Summer Travel: Downtown Lafayette

From the interstate, the Lafayette exits don’t offer much of a view into the core of this city. But take the offramp south at Evangeline Throughway to check out a compact downtown that’s gone through a renaissance similar to ours. Restaurants, bars and art galleries abound along Jefferson Street, which gets lively on weekend evenings, and several parks and plazas host weekend concerts as well as one of the largest music festivals in the state every spring: Festival International de Louisiane.

Courtesy Moncus Park

Head out Saturday morning, and make your first stop Moncus Park (2913 Johnston St.), not far from downtown. It was once a sprawling horse farm—many still call it that—and while plans are in the works to convert the 100 acres into an expansive green space, you can get a peek into its future through its Saturday morning Farmers and Artisans Market.

Join the brunch line at Blue Dog Café (1211 W. Pinhook Road) for a classy, buffet-style brunch with live music and savory grillades, or head downtown for brunch fare among the trendy crowds at The French Press (214 E. Vermilion St.).

Get some culture at the Acadiana Center for the Arts (101 W. Vermilion St.), which underwent a shiny, contemporary expansion several years ago. Its large galleries offer impressive, forward-thinking exhibits, and there’s usually an evening performance in the main theater. Just down the street, the Lafayette Science Museum (433 Jefferson St.) and the Children’s Museum of Acadiana (201 East Congress St.) offer great displays and activities for kids.

Lunchtime means good Cajun meats like boudin, smoked sausage and barbecue plates at Johnson’s Boucaniere (1111 St. John St.) or classic and creative twists on po-boys at Pop’s Poboys (740 Jefferson St.), such as a Surf & Turf with roast beef and fried oysters.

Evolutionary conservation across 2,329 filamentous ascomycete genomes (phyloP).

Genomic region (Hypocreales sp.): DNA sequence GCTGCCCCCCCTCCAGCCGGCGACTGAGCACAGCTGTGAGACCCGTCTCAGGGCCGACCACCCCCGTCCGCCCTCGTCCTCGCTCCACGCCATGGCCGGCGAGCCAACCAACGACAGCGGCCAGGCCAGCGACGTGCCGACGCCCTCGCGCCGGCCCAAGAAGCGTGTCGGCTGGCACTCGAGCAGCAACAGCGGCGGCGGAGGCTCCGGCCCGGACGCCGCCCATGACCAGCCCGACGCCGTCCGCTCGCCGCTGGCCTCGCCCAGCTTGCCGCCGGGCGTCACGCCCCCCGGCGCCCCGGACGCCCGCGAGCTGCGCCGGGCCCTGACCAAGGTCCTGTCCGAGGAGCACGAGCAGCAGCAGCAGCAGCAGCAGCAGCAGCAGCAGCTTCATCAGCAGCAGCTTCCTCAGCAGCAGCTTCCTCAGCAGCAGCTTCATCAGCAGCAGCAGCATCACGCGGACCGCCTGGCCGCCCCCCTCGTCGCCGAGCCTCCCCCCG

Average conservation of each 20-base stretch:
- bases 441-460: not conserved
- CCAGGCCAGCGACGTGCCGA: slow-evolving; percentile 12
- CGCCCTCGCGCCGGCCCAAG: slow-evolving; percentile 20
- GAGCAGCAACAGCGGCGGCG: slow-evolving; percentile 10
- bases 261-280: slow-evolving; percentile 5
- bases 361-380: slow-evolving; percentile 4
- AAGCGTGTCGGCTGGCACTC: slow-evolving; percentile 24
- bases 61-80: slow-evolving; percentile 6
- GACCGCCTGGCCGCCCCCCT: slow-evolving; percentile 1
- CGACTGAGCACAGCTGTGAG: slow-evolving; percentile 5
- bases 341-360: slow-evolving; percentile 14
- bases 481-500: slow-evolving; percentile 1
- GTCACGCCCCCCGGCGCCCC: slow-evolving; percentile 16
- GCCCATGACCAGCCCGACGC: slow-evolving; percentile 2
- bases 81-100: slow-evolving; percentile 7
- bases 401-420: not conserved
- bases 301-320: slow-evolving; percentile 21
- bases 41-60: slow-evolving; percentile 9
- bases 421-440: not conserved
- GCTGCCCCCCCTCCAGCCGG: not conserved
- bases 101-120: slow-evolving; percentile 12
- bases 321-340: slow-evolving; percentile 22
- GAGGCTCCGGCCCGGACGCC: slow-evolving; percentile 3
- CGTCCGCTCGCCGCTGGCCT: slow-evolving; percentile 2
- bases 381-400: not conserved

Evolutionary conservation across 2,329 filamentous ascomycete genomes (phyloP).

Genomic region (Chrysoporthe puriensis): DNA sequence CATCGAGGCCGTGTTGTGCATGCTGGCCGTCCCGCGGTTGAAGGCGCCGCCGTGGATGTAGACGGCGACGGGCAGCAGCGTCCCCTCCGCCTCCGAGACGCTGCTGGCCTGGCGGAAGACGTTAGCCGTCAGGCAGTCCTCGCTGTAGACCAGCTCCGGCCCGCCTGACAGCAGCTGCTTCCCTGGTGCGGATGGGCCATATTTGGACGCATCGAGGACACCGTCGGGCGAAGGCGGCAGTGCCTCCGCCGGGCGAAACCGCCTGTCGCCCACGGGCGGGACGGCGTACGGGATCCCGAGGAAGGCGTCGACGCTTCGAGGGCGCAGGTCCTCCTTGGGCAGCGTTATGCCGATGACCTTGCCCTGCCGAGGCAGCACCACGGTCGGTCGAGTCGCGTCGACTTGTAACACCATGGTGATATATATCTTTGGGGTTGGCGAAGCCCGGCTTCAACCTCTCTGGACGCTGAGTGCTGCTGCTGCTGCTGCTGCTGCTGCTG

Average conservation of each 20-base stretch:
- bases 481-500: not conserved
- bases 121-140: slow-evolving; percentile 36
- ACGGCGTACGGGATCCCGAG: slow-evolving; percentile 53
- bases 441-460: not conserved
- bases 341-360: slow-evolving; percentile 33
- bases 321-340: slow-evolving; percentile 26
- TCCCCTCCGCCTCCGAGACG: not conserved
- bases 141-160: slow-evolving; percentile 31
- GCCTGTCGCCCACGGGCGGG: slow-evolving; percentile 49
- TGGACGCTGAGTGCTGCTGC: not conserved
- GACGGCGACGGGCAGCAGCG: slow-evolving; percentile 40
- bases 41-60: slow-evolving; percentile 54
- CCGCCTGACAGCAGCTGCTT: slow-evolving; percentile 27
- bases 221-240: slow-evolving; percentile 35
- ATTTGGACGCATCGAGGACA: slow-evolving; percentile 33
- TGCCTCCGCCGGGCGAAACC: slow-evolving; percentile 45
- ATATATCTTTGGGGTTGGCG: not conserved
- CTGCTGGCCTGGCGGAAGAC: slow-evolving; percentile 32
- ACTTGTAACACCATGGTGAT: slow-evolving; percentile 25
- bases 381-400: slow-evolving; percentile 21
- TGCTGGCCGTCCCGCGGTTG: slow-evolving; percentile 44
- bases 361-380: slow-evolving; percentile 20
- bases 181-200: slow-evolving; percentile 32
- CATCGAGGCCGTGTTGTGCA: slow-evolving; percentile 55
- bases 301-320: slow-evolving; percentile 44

Genterie Supply Co. (408 Jefferson St.) started out as a small space with a carefully selected inventory of hip men’s clothing and grooming supplies. It’s since taken over an expanded space on Jefferson, adding clothing for women and goods from local makers as well. Hipsters rejoice! On the next block, Parish Ink (310 Jefferson St.) is where you’ll find those cleverly designed T-shirts, enamel pins and patches everyone seems to be wearing to celebrate their Louisiana roots.

Across the street, pop into Lagniappe Records (313 Jefferson St.). The former Baton Rouge record shop has become a staple on the Lafayette music scene.

Get your coffee fix and do your research on Rêve Coffee Roasters (200A Jefferson St.) before it joins the Baton Rouge scene when White Star Market opens in Mid City. Want something sweeter? Pop into Borden’s Ice Cream Shoppe (1103 Jefferson St.) for nostalgic ice cream cones, floats and ice cream sodas.

Raise a mug and lounge in the shade at The Wurst Biergarten (537 Jefferson St.), which is entirely open-air and serves up plenty of Louisiana brews on draft and by the bottle. Saunter over to Pamplona Tapas Bar (631 Jefferson St.), which brought the Spanish tapas trend to Lafayette during its peak, and still serves as a go-to for great seasonal cocktails and snacks in a romantic setting.

End the day on a musical note by taking in a performance at Blue Moon Saloon and Guesthouse (215 East Convent St.). It somehow combines a shabby hostel that attracts plenty of international guests and an inside/outside dancehall that can serve up indie rock one night and traditional Cajun chank-a-chank the next. A block away, Artmosphere (902 Johnston St.) offers a fun and funky hangout in what looks like a once-small bungalow, with an outdoor patio, an interior dance floor and a full menu for late-night cravings.

Click here to check out our full 2017 Summer Travel Series.

This article was originally published in the June 2017 issue of 225 Magazine.